72.2 F
Davis

Davis, California

Sunday, August 1, 2021

Don’t be a stranger to foreign films

Just read the subtitles

“We don’t make films for continents or countries — filmmakers create films for their personal dreams and obsessions,” said “Parasite” director Bong Joon-ho in an interview with The New York Times.

Bong Joon-ho’s achievement of having the ninth foreign film nominated in the Best Picture category is a big accomplishment for South Korea and international cinema as a whole. Film audiences are becoming more and more globalized, as demonstrated by the South Korean movie’s success in the United States. If “Parasite” wins the Academy Award for Best Picture this year, it will be the first foreign film to do so.

That said, it is surprising that an international movie hasn’t won before. Although the Academy Award for Best International Feature Film category gives recognition to these works, many of these films deserve to be pitted against Hollywood productions.

Part of the appeal of international cinema is that it gives viewers an insight into the social systems of other countries. It can be easy to forget that movies are made outside of Hollywood and that the problems Americans face are not always globally homogeneous. 

In “Parasite,” however, we are momentarily transported to the realities of class dynamics and income inequality in South Korea. We watch the Kim family try anything to escape their poverty, whereas simultaneously, the Park family can seemingly afford to lose anything. Both families leech off each other inadvertently, but only one can survive the repercussions.

Even with South Korea’s improving economy in recent years, income disparity and the widening wealth gap still remain an issue. This film presents this societal flaws, which some outsiders might not be aware of.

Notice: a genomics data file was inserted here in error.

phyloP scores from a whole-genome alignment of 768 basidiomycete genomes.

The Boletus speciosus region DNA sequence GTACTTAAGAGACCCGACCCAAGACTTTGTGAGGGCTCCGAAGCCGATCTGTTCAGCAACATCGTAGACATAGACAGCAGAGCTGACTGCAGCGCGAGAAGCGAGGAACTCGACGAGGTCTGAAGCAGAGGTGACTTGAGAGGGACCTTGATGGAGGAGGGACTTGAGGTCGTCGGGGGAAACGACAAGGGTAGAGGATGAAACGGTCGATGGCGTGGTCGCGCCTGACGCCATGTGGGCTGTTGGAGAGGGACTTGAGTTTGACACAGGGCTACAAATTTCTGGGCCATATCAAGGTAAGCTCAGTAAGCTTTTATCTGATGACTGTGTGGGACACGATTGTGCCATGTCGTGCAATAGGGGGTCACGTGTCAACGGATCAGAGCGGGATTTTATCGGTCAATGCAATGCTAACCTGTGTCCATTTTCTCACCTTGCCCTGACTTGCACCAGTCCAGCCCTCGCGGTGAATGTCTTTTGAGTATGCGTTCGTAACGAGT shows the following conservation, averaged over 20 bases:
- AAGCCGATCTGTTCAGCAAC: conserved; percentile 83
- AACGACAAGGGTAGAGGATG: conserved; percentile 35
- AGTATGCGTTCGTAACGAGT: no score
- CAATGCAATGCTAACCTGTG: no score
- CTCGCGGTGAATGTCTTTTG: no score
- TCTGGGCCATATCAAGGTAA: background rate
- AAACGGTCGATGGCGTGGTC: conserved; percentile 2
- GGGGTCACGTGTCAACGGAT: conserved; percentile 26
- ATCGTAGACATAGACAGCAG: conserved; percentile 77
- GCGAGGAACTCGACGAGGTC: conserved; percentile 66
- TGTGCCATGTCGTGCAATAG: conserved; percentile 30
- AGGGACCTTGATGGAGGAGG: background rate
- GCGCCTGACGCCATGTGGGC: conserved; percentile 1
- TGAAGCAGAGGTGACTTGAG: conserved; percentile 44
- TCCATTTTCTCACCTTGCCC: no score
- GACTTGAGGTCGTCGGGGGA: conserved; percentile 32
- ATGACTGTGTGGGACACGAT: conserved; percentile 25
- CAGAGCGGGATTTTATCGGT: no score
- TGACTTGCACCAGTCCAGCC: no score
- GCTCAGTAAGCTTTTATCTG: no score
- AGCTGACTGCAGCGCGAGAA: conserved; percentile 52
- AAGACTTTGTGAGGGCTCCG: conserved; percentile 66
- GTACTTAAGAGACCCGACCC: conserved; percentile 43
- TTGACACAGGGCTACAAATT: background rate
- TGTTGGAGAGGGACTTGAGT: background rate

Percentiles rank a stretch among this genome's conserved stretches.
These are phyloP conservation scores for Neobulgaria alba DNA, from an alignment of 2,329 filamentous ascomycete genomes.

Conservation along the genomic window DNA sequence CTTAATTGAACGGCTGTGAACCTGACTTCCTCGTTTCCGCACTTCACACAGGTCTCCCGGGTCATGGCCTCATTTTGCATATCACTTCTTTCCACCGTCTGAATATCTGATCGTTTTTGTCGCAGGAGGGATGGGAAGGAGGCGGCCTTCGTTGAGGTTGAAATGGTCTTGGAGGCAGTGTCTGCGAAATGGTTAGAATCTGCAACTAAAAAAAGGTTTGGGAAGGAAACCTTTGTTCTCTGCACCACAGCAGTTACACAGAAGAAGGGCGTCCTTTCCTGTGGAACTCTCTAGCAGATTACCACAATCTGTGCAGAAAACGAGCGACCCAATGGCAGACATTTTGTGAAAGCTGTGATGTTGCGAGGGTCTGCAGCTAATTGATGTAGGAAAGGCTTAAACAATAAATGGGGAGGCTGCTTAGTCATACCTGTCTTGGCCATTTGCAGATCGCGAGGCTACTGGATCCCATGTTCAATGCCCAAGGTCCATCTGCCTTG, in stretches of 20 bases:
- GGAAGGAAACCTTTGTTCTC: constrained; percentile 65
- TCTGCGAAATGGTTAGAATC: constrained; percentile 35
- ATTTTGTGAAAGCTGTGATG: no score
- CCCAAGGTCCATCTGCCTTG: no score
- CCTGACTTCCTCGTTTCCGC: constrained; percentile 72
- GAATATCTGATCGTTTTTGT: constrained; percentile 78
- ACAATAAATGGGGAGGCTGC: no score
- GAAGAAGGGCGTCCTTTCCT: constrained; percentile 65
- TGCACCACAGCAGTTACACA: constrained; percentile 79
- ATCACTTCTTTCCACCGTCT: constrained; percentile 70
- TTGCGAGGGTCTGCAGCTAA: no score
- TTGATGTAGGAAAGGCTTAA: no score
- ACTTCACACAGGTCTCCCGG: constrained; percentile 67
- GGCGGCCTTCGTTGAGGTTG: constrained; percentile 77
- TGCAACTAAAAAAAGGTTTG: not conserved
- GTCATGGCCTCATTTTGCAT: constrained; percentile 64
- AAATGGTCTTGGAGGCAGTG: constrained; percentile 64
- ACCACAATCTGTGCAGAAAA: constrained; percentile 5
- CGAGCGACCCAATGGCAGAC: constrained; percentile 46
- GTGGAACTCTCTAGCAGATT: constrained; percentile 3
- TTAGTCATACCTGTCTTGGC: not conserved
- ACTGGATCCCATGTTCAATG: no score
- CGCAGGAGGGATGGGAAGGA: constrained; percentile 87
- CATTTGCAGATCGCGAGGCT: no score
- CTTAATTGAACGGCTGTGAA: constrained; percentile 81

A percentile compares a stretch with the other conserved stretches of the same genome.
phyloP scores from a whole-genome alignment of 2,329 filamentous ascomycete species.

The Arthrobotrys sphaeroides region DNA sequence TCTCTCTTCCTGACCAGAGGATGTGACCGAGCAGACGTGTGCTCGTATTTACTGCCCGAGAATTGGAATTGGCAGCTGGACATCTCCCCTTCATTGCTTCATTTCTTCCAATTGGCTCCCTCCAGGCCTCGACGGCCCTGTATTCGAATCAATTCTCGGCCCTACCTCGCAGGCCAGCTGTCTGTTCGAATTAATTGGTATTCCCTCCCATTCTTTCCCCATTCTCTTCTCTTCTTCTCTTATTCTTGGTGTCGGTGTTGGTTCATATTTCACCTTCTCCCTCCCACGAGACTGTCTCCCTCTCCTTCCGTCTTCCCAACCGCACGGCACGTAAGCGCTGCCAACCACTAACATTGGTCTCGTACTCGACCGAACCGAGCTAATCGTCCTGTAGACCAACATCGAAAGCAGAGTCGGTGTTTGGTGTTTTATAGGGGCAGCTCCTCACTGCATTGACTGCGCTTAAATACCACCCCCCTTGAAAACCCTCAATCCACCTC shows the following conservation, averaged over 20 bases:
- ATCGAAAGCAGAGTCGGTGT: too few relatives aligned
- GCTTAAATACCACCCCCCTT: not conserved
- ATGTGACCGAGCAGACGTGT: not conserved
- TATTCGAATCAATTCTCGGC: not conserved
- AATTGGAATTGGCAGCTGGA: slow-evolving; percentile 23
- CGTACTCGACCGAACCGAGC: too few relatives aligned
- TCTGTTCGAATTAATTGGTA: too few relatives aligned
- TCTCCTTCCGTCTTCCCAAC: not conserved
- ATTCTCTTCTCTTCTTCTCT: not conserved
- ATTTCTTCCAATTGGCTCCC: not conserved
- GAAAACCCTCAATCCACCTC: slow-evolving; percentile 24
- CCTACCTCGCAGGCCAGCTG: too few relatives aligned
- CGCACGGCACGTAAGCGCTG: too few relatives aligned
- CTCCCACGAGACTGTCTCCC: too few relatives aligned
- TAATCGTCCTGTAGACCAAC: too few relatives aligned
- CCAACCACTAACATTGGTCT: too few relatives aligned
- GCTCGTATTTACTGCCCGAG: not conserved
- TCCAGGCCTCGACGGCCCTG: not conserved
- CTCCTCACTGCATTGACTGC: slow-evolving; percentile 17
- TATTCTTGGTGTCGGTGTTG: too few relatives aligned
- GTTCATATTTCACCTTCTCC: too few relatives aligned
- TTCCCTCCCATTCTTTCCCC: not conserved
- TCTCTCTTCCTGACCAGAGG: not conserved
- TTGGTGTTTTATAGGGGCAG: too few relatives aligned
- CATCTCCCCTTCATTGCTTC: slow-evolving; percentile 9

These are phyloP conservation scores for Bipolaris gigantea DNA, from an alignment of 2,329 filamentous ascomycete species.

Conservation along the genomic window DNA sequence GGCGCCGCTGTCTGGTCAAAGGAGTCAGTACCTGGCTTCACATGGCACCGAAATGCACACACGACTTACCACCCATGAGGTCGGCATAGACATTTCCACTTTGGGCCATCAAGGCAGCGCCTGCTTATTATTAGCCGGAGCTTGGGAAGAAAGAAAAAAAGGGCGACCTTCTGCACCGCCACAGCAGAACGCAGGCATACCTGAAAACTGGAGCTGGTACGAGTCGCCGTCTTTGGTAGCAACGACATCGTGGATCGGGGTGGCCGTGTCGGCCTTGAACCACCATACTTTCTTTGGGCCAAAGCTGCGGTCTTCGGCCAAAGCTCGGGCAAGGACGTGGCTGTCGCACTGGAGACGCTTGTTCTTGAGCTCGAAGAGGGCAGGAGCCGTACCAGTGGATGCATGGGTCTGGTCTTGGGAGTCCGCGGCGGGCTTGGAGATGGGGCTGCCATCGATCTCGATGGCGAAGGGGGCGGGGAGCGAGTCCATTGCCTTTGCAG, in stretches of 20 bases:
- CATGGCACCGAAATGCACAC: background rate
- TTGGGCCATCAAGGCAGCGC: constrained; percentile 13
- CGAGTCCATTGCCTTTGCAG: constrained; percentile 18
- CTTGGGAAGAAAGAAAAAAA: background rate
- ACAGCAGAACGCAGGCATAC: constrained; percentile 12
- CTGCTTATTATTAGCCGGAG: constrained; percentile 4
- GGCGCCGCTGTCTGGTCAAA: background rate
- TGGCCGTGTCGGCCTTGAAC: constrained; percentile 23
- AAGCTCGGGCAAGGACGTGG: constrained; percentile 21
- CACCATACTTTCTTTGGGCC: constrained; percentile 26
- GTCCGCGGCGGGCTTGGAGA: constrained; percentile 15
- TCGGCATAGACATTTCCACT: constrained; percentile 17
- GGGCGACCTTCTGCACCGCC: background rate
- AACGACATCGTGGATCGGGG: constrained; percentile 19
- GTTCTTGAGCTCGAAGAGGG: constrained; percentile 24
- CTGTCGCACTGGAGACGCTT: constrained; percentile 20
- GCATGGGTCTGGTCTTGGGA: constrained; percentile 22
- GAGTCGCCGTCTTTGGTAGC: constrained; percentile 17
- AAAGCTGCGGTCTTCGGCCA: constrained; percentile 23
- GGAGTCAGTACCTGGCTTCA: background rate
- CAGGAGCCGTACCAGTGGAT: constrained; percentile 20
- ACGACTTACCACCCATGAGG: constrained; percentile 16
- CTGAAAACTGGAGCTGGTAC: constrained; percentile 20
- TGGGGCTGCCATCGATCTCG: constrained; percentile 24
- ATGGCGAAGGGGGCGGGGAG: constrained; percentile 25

Parasite not only speaks to the challenges relevant in South Korea, it also reveals the global ubiquity of issues like poverty and class inequality. The reason that this film was so widely successful was because it observed the clash between the “upstairs” and “downstairs.” None of this is foreign to us.

Besides “Parasite,” there are countless foreign films that cinematically communicate with us better than English-language movies. Giuseppe Tornatore’s “Cinema Paradiso” won the Academy Award back in 1990 and has since left its mark on cinematic history as a love letter to film and to life. The sentiments expressed in this movie can be felt universally, regardless of whether you understand Italian or not.

In 2019, Alfonso Cuarón’s “Roma” took home three awards, including Best Foreign Language Film and Best Director. The film, which centered around an indigenous woman in Mexico City, engaged in topics like class, culture and race in a delicate and moving manner. Although it lost the best picture to “Green Book,” it won the hearts of many.

This past Winter Break, I spent a good deal of my time watching old Russian movies with my mom. Although my family is from Armenia, their childhoods consisted of a lot of Soviet Union-produced cinema. One of these movies included Vladimir Menshov’s “Moscow Does Not Believe in Tears,” which won an Oscar in 1981. The title, which is a Russian saying about resilience, best encapsulates the film’s depiction of the realities of living independently. The protagonist, Katerina, endures restless nights, a disloyal boyfriend, single motherhood and, essentially, being alone.

After the credits rolled, my mom turned to me and said something that roughly translates to, “It’s a movie about life, you know?”

Despite not understanding Russian and lacking firsthand knowledge about the hardships portrayed in the film, I knew what she meant. It is not just a Russian movie in the same way “Parasite” is not just a South Korean movie and “Roma” is not just a Mexican film. It is simply a film about life, and no language barrier can complicate that.

Ultimately, people should watch more foreign films. Movie theater chains, such as Cinemark or Regal, should expand their showings so that these films are more accessible to audiences. Most of us turn subtitles on anyways while watching Netflix, so don’t let that be the only thing stopping you from seeing other perspectives.

Written by: Julietta Bisharyan — jsbisharyan@ucdavis.edu

Disclaimer: The views and opinions expressed by individual columnists belong to the columnists alone and do not necessarily indicate the views and opinions held by The California Aggie

LEAVE A REPLY

Please enter your comment!
Please enter your name here